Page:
Category: "Atmospheric optics"
In summer, the sun reaches higher elevations, bringing the possibility of new atmospheric displays. I saw this one in mid-June.
The top, upward arc is the more familiar and common 22-degree halo. But pay attention to the one on the bottom. Its colors look like a rainbow, but it has nothing to do with water drops of any sort.
It is the circumhorizontal arc, and it is as rare as it is beautiful. The colors are, in fact, more pure than those of the rainbow, and its origin is far more remarkable. It is remarkable because of the surprising set of conditions that must hold for it to exist. First of all, the particular region of cloud (at a certain angle to our eye) must consist mostly of ice crystals. Second, the crystals there must be nearly perfect tabular prisms. And third, these crystals must be in sufficiently non-turbulent air and of such a size that they fall in a nearly exact horizontal position:
After a few days of fine bright spring weather, the barometer falls and a south wind begins to blow. High clouds, fragile and feathery, rise out of the west, the sky gradually becomes milky white, made opalescent by veils of cirro-stratus. The sun seems to shine through ground glass, its outline no longer sharp, but merging into its surroundings. There is a peculiar, uncertain light over the landscape; I 'feel' that there must be a halo round the sun!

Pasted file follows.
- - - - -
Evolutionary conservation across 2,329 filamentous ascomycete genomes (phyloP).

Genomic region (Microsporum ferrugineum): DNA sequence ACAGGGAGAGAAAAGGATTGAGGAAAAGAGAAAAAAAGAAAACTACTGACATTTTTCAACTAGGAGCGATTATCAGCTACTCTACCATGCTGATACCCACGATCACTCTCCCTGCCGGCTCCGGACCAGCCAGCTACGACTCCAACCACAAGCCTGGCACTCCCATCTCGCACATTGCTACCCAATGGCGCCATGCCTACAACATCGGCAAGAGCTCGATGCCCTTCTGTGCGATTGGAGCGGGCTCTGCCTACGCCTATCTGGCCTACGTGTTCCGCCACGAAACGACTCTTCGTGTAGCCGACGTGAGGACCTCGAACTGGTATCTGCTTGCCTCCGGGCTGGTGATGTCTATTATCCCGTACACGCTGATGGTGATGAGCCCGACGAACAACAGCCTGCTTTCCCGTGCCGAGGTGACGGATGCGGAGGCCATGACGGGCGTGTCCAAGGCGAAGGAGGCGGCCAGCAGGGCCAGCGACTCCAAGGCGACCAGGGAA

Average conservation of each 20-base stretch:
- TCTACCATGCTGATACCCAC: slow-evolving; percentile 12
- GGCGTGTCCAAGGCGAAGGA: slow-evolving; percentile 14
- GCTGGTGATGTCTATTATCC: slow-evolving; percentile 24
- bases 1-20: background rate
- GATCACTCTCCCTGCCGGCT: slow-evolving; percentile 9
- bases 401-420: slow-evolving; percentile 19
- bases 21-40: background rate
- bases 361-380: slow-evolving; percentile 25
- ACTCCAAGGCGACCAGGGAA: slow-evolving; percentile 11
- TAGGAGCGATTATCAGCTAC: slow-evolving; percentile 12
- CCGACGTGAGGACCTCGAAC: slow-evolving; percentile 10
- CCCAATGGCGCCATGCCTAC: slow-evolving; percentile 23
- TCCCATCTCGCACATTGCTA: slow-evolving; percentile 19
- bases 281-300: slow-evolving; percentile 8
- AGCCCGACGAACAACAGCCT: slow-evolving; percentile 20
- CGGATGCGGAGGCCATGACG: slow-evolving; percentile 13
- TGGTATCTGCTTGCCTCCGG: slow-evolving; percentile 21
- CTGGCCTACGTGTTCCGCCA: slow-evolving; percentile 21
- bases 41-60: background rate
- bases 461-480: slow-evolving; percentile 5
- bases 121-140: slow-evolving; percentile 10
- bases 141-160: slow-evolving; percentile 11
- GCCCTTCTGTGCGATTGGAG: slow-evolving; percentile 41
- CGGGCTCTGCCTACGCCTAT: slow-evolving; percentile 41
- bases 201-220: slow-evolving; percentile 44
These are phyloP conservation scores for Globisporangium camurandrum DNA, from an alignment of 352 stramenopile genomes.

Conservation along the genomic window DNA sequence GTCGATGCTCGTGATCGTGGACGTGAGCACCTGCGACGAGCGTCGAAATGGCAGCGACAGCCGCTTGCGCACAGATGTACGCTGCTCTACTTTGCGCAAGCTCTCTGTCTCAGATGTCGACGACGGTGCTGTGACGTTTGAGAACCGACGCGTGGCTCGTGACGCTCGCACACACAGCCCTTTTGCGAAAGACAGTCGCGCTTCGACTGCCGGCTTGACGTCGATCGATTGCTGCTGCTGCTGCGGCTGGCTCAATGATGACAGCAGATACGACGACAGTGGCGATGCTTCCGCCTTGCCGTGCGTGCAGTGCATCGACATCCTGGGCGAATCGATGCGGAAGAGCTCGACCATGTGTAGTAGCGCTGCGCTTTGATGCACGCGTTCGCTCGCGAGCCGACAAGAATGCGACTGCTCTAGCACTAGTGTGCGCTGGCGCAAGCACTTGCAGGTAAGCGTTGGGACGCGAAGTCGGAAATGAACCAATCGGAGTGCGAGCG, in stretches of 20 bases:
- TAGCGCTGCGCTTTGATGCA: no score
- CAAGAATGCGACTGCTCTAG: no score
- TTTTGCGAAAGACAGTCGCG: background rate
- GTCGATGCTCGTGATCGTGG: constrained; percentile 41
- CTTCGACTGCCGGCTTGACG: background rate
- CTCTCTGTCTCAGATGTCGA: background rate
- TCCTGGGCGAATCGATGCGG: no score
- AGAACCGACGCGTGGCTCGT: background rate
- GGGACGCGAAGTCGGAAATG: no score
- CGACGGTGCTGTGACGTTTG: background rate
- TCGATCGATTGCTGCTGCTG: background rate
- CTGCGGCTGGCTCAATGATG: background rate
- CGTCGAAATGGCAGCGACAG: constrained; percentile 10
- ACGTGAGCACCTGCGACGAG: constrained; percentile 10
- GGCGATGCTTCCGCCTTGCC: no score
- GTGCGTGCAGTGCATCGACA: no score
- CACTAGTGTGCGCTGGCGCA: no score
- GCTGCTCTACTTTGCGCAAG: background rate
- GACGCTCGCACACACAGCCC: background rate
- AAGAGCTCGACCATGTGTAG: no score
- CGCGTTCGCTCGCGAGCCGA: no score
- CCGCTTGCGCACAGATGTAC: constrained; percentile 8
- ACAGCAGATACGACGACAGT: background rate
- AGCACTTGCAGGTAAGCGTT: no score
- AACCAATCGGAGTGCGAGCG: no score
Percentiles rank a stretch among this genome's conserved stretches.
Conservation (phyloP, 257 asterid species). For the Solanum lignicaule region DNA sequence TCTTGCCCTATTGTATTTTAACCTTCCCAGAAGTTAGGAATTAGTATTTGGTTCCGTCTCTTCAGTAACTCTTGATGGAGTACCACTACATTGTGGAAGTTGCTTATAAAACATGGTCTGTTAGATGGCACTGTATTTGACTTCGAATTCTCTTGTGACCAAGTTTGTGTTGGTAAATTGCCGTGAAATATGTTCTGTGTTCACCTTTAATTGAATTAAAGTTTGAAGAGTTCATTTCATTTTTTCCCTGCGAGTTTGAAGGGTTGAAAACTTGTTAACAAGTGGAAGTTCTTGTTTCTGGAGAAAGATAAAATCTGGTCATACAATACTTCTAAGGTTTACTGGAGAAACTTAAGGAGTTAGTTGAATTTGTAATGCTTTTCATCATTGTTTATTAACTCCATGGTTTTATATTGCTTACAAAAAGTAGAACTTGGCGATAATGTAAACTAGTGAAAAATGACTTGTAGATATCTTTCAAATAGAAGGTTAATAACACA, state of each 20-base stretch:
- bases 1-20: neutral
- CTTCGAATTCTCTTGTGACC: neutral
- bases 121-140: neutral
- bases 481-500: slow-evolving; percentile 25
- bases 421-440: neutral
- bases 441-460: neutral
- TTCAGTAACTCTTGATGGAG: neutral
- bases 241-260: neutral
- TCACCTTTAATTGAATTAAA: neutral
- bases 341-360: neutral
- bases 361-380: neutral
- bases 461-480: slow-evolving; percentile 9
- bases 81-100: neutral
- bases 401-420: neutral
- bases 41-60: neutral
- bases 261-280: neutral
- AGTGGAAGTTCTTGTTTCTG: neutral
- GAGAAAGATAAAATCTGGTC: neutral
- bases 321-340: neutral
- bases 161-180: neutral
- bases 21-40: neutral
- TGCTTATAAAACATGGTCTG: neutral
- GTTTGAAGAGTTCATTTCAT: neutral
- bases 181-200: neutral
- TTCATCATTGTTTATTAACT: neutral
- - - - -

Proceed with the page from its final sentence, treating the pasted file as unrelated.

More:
And as a rule, I am right.
The quote, from Minneart* describes a common ice-related atmospheric apparition. It appears in skies all over the world far more often than the rainbow, yet few notice it. As a graduate student, I read about halos and often looked for one, but didn't notice it myself until someone else pointed it out. As a post-doc in Boulder, I was out walking with Charles Knight, and I mentioned my lack of success. He glanced up near the sun, pointed, and said “why there's one right now”.
What I had missed in my readings had been the fact that most halos are rather indistinct and often incomplete circles. Indeed, now when I point out the most common one (the 22-degree halo) to someone nearby, they often don't see it. But occasionally, it is sharp enough (and colored) to the extent that anyone will see it if they bother to look up and glance toward the sun. And often it occurs with other ice-crystal apparitions that are even more obvious.
Last fall, while perched high on a rock face, belaying my partner up**, I saw such a vivid display.
The bright spot is called a “sun dog”, “mock sun”, or “parhelia”. They, one on either side of the sun, usually appear together with the 22 degree halo. Indeed, the sun dogs very nearly mark the spots where that halo intersects another arc called the parahelic circle. Their cause: horizontally oriented, tabular ice crystals.